A vote is scheduled for 2:45 p.m. ET after public comments.
After that, the committee will hear the latest on a rare blood clotting condition linked with the Johnson & Johnson Covid-19 vaccine.
You can see the full agenda of their meeting here.
Ensemble forecasts published Wednesday by the US Centers for Disease Control and Prevention project that the number of newly reported Covid-19 cases, hospitalizations and deaths will decrease over the next four weeks.
The forecast predicts a total of 591,000 to 602,000 deaths reported by June 5.
The previous ensemble forecast, published May 5, projected up to 600,000 deaths would be reported by May 29.
Following concerns regarding vaccine hesitancy in the US, White House Covid-19 senior adviser Andy Slavitt told people who may be uncertain about getting vaccinated to talk to their doctors and people they know who are vaccinated. He also told them to compare the downward trends in the virus here to what’s happening in India, where there is less vaccine availability and a massive, ongoing public health crisis.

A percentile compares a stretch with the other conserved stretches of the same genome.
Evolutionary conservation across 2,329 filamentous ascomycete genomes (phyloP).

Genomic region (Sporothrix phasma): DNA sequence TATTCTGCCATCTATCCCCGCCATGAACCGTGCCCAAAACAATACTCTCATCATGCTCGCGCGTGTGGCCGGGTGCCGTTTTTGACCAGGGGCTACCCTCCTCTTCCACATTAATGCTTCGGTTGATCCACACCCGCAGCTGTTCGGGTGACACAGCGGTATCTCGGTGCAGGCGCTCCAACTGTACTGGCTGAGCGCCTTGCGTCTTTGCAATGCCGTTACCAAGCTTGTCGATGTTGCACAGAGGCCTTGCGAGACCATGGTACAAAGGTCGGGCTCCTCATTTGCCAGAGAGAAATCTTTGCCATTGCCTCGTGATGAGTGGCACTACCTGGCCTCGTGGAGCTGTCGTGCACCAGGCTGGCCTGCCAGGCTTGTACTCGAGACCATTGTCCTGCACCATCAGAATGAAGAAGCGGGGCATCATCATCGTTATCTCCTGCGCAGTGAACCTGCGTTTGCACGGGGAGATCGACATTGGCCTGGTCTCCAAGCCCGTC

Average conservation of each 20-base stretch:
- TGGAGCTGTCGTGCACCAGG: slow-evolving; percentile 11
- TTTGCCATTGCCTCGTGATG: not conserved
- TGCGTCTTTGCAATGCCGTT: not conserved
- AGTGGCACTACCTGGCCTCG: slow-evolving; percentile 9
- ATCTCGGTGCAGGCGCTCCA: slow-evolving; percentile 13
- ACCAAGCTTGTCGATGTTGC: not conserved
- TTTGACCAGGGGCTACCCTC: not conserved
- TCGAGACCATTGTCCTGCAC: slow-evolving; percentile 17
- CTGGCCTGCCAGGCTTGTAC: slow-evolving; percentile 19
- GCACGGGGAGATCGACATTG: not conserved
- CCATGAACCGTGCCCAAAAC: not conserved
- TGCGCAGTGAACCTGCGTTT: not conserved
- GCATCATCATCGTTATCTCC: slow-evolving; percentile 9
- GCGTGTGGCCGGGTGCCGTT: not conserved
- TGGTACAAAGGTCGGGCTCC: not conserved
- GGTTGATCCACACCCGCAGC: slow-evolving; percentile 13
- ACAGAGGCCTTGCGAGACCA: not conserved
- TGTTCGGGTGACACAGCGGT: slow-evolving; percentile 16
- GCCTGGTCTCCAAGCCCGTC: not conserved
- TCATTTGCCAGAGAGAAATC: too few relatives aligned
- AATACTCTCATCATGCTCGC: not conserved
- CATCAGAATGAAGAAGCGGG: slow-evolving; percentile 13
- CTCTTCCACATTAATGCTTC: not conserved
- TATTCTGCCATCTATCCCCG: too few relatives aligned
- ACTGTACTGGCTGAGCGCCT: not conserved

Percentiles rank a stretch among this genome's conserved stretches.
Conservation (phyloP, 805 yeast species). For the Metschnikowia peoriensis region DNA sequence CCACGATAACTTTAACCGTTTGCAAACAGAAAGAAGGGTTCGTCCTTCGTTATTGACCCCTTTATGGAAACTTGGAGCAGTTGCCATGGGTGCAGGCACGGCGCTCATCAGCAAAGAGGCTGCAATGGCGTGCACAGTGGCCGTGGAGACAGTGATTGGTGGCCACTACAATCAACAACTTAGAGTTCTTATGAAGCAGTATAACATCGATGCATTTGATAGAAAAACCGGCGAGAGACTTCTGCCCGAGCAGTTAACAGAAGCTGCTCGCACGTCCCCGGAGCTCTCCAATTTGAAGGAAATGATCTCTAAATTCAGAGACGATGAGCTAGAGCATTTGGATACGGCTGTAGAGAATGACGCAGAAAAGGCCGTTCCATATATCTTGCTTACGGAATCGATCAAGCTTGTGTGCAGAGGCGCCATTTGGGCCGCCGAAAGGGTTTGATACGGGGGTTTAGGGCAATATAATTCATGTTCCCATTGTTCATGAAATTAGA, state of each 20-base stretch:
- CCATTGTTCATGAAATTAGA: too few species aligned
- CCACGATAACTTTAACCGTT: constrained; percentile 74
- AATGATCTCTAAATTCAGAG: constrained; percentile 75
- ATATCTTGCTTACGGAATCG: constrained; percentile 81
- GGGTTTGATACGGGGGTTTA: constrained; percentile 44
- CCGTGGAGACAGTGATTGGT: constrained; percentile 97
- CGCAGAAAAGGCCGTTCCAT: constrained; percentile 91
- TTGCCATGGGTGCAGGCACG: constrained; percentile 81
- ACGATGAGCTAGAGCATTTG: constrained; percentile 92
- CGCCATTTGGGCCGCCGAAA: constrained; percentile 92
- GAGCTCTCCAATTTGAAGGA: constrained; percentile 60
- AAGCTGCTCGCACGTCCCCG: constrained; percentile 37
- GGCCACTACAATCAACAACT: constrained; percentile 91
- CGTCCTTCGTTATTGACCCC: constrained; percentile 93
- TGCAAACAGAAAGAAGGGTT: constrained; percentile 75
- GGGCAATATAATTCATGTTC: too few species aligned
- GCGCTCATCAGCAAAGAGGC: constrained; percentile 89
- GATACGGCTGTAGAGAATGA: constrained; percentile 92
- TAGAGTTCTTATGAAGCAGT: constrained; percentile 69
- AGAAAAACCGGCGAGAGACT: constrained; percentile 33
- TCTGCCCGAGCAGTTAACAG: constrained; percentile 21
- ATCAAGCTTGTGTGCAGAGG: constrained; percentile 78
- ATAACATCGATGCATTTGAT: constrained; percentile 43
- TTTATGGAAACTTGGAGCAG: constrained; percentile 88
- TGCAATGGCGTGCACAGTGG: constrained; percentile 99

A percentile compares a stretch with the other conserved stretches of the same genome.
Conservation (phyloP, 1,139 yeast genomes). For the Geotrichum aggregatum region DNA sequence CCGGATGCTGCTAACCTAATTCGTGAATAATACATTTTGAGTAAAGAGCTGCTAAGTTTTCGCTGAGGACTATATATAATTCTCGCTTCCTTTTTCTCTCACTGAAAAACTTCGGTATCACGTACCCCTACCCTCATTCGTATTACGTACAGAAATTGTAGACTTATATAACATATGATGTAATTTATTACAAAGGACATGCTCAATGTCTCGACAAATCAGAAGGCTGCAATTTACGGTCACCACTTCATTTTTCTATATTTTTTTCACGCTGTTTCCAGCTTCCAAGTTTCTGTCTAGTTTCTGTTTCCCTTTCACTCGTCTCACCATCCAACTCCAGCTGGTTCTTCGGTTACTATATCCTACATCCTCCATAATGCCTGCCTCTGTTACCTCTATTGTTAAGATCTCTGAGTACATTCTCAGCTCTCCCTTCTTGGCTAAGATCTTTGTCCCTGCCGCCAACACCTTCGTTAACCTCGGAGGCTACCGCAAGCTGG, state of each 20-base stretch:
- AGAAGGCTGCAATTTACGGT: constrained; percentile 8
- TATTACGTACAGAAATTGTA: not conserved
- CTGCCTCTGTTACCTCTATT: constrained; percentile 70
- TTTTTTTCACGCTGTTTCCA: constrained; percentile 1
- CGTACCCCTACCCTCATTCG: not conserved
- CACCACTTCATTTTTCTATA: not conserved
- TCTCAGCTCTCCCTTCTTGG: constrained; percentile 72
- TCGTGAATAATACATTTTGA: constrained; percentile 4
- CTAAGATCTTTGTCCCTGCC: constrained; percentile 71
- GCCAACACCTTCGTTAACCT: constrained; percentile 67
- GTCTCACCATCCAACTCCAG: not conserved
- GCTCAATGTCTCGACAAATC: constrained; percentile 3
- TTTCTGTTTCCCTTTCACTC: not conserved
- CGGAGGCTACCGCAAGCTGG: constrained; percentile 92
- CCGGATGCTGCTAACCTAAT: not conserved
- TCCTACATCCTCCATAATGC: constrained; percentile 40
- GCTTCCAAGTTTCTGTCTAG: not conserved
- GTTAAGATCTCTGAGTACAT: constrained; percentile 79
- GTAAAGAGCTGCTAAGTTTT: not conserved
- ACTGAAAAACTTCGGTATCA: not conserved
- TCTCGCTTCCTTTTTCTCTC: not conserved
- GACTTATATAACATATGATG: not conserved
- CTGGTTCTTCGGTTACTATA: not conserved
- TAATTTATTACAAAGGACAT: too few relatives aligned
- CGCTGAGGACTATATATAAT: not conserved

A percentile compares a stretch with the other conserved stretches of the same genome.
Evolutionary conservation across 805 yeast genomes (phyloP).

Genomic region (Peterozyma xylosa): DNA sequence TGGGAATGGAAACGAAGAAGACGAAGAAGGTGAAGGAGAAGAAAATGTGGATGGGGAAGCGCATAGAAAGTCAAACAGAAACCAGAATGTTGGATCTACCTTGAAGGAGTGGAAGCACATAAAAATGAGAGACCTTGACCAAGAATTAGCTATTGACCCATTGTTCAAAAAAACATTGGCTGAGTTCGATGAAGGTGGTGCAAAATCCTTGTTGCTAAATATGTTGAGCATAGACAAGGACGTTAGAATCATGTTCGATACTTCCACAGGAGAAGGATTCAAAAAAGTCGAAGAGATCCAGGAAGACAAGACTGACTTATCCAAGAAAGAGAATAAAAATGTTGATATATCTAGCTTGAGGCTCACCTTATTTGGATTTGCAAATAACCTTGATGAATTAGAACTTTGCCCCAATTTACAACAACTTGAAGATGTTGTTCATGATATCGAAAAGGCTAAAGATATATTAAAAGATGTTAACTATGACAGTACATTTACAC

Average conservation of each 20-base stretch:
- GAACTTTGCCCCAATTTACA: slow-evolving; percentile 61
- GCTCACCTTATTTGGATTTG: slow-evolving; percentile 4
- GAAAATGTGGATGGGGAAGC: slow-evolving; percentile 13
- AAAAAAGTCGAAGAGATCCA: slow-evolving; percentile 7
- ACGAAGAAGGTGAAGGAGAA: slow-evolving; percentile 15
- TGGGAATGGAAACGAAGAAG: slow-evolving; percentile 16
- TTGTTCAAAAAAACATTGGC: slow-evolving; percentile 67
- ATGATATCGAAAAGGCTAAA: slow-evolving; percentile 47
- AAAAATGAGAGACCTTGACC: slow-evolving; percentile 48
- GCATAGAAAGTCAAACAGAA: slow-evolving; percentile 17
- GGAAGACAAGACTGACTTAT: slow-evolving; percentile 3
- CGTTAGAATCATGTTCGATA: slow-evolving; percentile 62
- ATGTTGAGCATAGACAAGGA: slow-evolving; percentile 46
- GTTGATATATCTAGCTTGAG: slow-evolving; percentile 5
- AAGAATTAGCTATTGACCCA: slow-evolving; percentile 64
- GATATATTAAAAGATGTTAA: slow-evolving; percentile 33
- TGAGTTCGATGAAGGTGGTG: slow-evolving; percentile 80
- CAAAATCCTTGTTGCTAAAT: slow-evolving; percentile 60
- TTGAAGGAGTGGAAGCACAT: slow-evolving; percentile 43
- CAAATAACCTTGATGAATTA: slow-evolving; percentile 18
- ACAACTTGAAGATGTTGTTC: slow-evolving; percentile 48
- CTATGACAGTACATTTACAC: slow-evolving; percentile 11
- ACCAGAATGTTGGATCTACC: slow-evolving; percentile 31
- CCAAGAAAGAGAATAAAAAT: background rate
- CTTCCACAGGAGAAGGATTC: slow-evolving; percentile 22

“We know that some people make very quick decisions about whether to get a vaccine or not and some people want a little more time to consider whether they should or not. There’s no right or wrong way to do this. If you have a question you want answered, ask your doctor. If you want to talk to one of the 150 million people who have been vaccinated and see the experience, do that,” he said during an appearance on MSNBC.
“Look at the data, look at India, and see the results of what happens when you can’t get vaccinated. So we’re going to just continue to make it easier and easier for people to one, get the questions answered, and two, take away every inconvenience that would possibly get in the way,” he continued.